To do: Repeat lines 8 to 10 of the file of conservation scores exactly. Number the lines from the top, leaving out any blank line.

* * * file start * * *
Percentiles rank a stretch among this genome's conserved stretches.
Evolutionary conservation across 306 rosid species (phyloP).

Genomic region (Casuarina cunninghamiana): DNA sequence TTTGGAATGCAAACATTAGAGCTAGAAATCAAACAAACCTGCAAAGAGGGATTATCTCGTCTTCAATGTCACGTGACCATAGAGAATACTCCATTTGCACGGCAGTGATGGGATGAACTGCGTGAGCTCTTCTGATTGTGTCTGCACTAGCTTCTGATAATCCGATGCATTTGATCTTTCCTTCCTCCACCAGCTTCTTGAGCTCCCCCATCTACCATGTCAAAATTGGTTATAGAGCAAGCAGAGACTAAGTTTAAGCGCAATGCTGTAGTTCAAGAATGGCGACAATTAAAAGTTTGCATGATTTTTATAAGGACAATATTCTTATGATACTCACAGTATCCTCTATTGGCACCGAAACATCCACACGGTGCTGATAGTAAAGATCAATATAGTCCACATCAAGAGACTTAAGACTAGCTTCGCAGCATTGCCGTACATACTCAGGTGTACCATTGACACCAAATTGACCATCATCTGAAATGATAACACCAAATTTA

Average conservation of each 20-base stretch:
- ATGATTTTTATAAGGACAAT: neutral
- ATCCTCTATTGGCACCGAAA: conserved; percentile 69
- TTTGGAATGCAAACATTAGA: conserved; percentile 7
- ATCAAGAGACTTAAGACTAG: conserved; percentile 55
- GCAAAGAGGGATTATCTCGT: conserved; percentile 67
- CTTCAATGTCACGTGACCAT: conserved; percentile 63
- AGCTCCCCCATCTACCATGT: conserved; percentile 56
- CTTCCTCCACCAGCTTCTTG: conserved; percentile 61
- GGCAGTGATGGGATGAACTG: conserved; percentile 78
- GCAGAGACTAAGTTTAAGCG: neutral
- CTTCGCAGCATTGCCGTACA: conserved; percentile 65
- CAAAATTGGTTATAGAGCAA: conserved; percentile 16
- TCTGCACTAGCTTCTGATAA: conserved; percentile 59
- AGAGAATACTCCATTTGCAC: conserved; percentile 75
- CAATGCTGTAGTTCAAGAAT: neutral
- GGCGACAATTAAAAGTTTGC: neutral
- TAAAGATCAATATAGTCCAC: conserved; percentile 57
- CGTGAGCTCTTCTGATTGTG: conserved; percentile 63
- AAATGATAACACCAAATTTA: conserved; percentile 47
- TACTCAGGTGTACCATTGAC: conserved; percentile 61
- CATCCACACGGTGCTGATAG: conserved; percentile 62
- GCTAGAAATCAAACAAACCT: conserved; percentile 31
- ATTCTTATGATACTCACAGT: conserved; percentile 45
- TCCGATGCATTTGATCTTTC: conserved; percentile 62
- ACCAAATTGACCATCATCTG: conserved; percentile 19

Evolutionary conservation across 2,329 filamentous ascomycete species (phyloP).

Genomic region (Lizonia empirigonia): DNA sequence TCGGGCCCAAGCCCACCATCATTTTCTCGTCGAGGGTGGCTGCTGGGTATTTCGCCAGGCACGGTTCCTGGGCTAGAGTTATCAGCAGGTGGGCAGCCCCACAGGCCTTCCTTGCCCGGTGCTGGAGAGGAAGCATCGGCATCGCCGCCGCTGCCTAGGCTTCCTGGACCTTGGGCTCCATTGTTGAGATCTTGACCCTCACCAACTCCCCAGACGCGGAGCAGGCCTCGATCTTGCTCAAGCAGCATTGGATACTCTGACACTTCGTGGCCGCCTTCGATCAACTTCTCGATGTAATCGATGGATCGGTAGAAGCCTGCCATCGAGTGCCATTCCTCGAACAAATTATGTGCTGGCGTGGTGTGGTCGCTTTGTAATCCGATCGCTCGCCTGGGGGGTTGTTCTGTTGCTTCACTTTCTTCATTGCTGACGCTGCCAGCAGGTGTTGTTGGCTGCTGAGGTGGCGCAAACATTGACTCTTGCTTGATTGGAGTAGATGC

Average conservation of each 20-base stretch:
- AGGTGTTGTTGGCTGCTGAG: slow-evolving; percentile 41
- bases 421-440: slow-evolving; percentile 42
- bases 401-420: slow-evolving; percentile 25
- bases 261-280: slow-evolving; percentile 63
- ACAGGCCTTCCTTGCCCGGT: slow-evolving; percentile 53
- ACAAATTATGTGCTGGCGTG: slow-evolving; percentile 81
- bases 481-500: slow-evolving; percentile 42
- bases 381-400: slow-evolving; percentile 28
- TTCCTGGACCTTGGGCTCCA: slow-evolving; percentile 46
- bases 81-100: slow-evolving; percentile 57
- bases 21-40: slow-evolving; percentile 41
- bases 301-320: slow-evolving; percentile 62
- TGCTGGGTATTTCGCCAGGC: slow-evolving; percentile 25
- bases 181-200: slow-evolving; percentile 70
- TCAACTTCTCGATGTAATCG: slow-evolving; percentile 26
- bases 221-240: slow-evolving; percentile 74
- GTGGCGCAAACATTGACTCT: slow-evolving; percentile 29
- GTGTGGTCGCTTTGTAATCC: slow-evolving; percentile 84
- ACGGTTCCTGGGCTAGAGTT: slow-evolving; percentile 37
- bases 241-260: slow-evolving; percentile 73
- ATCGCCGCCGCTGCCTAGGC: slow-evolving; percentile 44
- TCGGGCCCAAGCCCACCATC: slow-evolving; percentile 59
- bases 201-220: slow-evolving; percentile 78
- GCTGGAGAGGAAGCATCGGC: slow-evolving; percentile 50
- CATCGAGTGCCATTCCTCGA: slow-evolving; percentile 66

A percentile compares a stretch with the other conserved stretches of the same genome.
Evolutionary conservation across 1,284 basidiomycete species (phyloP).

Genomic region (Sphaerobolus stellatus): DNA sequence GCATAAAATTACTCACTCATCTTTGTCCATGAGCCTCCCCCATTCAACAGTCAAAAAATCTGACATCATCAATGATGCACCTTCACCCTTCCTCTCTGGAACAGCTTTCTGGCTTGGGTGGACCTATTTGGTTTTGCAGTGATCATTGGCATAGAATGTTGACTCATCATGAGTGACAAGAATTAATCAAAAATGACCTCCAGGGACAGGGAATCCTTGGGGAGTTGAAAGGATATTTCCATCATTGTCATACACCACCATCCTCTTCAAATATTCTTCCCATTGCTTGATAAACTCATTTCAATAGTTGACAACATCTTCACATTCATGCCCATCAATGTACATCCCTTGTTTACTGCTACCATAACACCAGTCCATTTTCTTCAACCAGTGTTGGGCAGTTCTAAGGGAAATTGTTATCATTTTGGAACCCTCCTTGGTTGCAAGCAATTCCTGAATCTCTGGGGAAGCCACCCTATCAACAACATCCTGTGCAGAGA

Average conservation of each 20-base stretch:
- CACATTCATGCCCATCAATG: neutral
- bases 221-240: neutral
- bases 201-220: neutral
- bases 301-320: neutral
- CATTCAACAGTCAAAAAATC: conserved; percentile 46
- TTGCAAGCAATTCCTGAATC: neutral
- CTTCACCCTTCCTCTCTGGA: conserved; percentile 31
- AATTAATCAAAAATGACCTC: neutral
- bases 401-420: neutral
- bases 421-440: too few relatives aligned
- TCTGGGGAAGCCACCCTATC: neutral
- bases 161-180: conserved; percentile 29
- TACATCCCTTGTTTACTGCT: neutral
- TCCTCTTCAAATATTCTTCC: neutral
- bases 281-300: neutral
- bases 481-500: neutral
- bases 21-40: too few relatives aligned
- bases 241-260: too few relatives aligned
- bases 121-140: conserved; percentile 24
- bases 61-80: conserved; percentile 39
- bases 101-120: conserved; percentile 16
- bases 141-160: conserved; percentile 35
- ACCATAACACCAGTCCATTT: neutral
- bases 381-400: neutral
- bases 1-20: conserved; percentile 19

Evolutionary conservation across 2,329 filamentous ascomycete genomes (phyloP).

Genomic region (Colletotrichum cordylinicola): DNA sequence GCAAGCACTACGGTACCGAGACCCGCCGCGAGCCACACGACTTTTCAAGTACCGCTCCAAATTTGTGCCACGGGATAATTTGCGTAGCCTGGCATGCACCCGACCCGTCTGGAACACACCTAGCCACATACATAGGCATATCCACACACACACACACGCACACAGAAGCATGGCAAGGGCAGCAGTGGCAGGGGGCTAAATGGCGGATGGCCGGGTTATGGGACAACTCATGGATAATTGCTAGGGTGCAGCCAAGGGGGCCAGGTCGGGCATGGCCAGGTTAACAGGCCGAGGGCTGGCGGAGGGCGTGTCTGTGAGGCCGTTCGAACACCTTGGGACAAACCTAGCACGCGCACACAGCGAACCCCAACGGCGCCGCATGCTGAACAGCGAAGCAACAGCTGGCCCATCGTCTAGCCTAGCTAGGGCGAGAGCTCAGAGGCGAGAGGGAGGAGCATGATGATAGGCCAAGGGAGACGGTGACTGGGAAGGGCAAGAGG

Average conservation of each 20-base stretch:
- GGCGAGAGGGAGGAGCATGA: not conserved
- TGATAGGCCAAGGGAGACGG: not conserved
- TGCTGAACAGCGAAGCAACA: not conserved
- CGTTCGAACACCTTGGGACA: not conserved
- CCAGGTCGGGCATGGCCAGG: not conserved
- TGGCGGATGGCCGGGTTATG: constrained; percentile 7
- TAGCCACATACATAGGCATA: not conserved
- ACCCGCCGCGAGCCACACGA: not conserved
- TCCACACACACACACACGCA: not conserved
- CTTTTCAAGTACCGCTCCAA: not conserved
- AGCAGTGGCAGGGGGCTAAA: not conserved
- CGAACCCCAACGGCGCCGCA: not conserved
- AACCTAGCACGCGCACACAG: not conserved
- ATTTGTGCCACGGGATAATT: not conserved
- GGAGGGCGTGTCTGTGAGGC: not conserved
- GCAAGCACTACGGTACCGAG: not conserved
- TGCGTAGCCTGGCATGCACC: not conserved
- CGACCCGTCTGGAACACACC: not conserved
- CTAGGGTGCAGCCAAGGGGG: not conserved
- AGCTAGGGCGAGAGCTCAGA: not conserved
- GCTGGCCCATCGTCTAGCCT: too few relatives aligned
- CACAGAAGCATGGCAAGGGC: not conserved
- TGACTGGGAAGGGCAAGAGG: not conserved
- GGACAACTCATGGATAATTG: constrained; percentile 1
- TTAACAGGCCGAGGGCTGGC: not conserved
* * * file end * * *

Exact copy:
- ATCAAGAGACTTAAGACTAG: conserved; percentile 55
- GCAAAGAGGGATTATCTCGT: conserved; percentile 67
- CTTCAATGTCACGTGACCAT: conserved; percentile 63